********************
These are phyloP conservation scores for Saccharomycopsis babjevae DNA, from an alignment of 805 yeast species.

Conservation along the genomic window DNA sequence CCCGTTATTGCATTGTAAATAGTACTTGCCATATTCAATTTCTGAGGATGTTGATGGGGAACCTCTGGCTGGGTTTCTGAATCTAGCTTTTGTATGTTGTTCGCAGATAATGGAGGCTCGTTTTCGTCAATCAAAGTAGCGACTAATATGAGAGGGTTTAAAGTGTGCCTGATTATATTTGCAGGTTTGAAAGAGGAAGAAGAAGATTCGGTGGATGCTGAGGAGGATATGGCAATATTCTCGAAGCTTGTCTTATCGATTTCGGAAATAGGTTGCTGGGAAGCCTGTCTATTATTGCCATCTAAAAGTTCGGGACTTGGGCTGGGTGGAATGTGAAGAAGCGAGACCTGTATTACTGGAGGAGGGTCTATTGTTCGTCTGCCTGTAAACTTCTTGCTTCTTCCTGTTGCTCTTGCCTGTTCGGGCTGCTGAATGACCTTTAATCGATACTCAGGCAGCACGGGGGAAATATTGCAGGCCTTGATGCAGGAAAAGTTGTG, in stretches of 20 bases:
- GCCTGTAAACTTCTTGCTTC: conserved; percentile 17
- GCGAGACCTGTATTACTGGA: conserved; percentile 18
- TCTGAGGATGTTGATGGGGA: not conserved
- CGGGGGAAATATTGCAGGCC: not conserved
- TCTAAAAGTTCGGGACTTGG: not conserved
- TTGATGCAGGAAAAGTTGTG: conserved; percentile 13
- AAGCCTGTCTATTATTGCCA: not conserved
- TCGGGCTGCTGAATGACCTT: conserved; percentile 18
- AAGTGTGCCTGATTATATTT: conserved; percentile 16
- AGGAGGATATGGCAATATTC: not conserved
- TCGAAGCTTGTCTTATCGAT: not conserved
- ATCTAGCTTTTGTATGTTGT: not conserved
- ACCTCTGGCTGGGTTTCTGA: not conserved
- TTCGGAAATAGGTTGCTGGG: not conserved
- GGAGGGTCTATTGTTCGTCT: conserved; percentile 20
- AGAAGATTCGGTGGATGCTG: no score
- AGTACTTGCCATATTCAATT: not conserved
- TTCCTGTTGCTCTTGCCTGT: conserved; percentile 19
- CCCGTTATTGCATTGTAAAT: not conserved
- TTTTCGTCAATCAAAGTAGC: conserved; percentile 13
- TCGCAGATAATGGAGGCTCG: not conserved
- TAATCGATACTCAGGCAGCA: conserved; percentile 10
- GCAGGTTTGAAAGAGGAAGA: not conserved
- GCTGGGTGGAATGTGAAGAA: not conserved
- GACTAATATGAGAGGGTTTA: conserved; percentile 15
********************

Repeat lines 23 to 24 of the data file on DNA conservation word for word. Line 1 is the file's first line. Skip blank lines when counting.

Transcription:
- TCGCAGATAATGGAGGCTCG: not conserved
- TAATCGATACTCAGGCAGCA: conserved; percentile 10